How to say sorry in Italian?
An apology may restore trust and understanding with your Italian friends or acquaintances.
When it comes to saying sorry in Italian, the most common phrase you can use is simply ‘scusa.’
Scusa! Non ti avevo visto.
Sorry I didn’t see you.
Of course, it’s basic, and there are many other phrases you can use.
The way you apologize can depend on many factors, such as the context, what we did, and, of course, the kind of relationship involved.
These three ways of saying sorry in Italian are good for casual situations where nothing bad happened, and you made a small mistake.
Maybe dropped a glass at your friend’s house or forgot to close the door.
- Mi Dispiace – I’m sorry
- Perdonami – Forgive me
- Ti chiedo perdono – I ask for forgiveness.
Since you also need to know how to say sorry in case you actually did something that requires an apology, you can use one of the following.
- Non avrei davuto farlo – I shouldn’t have done that.
Although this can be a good way to say sorry in Italian, it can also create a boomerang effect, and you may hear someone saying, ”well, you should’ve thought about that.’
- è tutta colpa mia – It’s all my fault
In general, when you can accept that you made a mistake, it’s also a sign of maturity, and this way to say sorry can prove that for you.
- Ti prometto che non si ripeterà – I promise that it won’t happen again
By promising that you won’t repeat the action, you can successfully say sorry in Italian.
The person you are talking to will understand that you regret it, but this excuse will not work if you continuously do the same thing.
- Riconosco di aver esagerato – I recognize that I have exaggerated
When you want to show maturity and awareness regarding a problem, you can definitely use this expression. This one is good, especially if you did something extreme.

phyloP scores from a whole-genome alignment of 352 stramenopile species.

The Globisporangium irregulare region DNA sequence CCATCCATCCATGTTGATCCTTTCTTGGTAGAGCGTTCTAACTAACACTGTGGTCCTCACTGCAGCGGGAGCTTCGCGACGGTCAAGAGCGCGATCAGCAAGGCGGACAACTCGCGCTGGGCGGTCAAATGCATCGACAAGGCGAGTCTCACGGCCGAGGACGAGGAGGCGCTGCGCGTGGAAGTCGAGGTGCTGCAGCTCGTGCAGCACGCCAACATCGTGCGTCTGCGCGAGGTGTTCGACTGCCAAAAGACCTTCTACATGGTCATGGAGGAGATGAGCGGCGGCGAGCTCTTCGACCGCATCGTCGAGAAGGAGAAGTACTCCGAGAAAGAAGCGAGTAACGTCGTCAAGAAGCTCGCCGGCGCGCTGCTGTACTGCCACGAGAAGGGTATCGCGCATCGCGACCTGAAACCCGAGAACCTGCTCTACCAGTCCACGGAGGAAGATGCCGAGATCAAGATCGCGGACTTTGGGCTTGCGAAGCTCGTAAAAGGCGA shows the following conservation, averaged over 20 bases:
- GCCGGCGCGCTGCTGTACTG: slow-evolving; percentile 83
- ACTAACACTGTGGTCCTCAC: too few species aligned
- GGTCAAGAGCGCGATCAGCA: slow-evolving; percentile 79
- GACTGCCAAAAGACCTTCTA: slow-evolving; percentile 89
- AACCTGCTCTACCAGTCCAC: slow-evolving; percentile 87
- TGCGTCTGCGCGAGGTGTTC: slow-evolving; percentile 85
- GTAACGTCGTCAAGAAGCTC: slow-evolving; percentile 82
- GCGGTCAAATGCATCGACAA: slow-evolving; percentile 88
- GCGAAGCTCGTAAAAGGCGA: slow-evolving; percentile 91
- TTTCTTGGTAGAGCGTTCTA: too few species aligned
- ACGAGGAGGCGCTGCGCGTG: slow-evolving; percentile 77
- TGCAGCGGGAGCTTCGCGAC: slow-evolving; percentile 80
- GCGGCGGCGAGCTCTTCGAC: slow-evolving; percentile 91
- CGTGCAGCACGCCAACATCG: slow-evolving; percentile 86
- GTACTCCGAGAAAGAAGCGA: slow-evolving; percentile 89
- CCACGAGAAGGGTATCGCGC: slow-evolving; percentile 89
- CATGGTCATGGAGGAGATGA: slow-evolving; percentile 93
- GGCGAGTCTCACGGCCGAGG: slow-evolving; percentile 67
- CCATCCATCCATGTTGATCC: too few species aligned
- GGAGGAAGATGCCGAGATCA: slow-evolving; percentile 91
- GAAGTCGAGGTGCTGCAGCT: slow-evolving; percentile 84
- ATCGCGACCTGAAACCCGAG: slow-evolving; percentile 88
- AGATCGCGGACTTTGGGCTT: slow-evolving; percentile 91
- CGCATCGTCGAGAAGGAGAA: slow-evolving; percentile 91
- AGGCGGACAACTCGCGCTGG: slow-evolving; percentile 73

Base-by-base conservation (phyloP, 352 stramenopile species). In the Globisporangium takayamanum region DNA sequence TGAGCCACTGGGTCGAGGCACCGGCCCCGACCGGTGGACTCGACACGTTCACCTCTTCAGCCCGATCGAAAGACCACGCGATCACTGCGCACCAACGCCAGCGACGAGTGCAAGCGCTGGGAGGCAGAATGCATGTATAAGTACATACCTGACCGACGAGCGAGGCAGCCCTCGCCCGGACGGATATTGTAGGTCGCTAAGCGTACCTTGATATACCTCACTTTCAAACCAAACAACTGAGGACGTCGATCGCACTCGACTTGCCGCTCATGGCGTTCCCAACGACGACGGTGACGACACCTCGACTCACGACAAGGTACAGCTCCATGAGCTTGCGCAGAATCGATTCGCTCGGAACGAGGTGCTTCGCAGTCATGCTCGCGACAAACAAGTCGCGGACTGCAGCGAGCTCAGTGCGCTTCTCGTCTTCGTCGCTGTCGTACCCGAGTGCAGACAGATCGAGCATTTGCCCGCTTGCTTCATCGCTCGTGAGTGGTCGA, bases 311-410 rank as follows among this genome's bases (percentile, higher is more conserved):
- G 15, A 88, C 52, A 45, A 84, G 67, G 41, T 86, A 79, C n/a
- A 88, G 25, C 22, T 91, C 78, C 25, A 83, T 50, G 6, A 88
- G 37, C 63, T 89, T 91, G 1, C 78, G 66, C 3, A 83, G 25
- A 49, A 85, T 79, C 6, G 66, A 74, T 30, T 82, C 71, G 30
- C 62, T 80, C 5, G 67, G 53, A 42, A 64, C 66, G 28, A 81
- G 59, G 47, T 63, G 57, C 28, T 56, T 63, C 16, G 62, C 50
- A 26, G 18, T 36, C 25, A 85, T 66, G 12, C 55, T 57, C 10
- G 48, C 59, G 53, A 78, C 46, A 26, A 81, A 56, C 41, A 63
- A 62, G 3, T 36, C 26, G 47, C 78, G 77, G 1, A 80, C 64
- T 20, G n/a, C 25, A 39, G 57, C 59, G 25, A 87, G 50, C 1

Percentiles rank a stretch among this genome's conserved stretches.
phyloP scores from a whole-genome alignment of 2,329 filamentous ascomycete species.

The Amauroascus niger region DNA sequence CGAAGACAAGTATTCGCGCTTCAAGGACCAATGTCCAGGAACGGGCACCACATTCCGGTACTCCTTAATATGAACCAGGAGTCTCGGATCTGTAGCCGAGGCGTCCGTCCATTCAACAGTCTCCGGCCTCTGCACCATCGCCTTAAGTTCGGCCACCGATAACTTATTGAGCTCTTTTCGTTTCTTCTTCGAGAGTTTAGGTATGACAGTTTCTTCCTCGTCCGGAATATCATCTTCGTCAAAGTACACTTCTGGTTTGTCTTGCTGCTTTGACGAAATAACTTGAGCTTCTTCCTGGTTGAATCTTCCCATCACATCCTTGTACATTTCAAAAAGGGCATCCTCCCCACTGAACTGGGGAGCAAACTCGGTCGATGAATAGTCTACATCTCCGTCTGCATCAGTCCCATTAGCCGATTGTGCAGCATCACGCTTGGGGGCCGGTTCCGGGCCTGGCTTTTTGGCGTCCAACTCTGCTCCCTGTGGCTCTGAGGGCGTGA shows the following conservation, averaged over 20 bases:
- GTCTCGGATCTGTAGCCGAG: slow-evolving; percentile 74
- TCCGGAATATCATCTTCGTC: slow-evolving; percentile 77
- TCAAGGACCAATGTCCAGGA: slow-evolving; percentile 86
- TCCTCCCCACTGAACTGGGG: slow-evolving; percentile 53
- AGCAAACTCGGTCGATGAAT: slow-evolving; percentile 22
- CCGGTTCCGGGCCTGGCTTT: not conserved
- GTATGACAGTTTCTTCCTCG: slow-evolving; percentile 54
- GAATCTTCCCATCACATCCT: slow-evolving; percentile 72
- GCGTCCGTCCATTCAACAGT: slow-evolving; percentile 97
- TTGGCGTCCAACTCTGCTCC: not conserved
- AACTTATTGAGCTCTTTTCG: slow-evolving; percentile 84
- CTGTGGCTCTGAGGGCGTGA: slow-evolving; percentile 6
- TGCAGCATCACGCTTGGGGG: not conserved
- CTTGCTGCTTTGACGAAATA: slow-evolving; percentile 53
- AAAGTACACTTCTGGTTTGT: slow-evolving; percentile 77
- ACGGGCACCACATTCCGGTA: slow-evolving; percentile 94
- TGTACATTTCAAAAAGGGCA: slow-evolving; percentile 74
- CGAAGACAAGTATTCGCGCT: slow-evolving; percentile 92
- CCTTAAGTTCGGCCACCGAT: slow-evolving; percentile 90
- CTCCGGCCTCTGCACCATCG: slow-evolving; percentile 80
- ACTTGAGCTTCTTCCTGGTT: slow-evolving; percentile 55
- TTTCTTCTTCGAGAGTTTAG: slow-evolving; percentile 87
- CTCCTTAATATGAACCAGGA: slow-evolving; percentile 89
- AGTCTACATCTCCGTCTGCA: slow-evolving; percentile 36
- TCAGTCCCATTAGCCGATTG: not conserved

- Come posso rimediare? – How can I fix it?
Among all, this is the only expression that goes beyond the mere excuse.
With this, literally, you not only recognize an error and ask to be forgiven, but you offer to actually do something to remedy what you did!
While these are very good ways to say sorry in Italian, you also need to know how to apologize in a formal context.
Maybe with your boss, co-workers, or your significant other’s family.
Sorry in Italian in Formal Situations
Sono mortificato/a / amareggiato/a per l’accaduto
I am mortified / bitter about what happened.
By using this sentence, you can really express how sorry you feel about a certain something.
Another formal expression, even more elaborate, could be:
Mi assumo tutte le responsabilità, ma spero che potremo metterci una pietra sopra.
I take full responsibility, but I hope we can put a stone on it.
This is, again, a very formal way of saying sorry. It shows maturity for taking responsibility and allows you and the person in discussion to forget about it and don’t mention it again.
When you are talking in a formal context, make sure to always use ‘lei’ instead of ‘tu,’ especially if the phrase contains a reference to the person you are talking to.
If your Italian language level is quite advanced, then you can use these phrases to start making your own apologies.
How to Make Your own Apologies?
You can always use these phrases and make yourself a cheat sheet in order to learn how to say sorry in Italian.
- Mi scusi/Scusami/Scusatemi se…: Sorry if…
- Mi scusi/Scusami/Scusatemi per…: Sorry for…
- Mi perdoni/Perdonami/Perdonatemi se…: Pardon me if…
- Mi perdoni/Perdonami/Perdonatemi per…: Pardon me for…
It’s important to learn how to differentiate formal expressions from casual ones and use them accordingly.
For example, if you say ‘scusami’ when addressing one person, it’s considered casual, as if you were talking to a friend.
But, if you use ‘mi scusi,’ it becomes formal, and you can use it when trying to apologize to someone who’s older than you.
And the same stands for saying ‘pardon me.’ If you say ‘perdonami,’ then it’s completely informal, but ‘mi perdoni’ is formal and should be used in the correct situation.
Saying sorry in Italian is not hard, and with enough practice, you are going to be able to start forming real sentences such as.
- Mi scusi se l’ho interrotta – Sorry if I interrupted you.
- Scusami per aver mangiato la tua pasta! – Sorry for eating all of your pasta!
- Scusatemi per il disturbo – Sorry [to all of you] for the inconvenience.
- Perdonami se ti ho offeso – Pardon me if I offended you.
- Perdonatemi per avervi fatto perdere tempo – Pardon me for wasting [all of] your time.
- Perdonami per favore. Ho sbagliato – Please forgive me. I made a mistake.
Sorry, the list is over!
Ultimately, all you need is perseverance and the will to say sorry in Italian whenever you need to.
There are many phrases you can learn and use, and they will definitely help you on your next trip to Italy!
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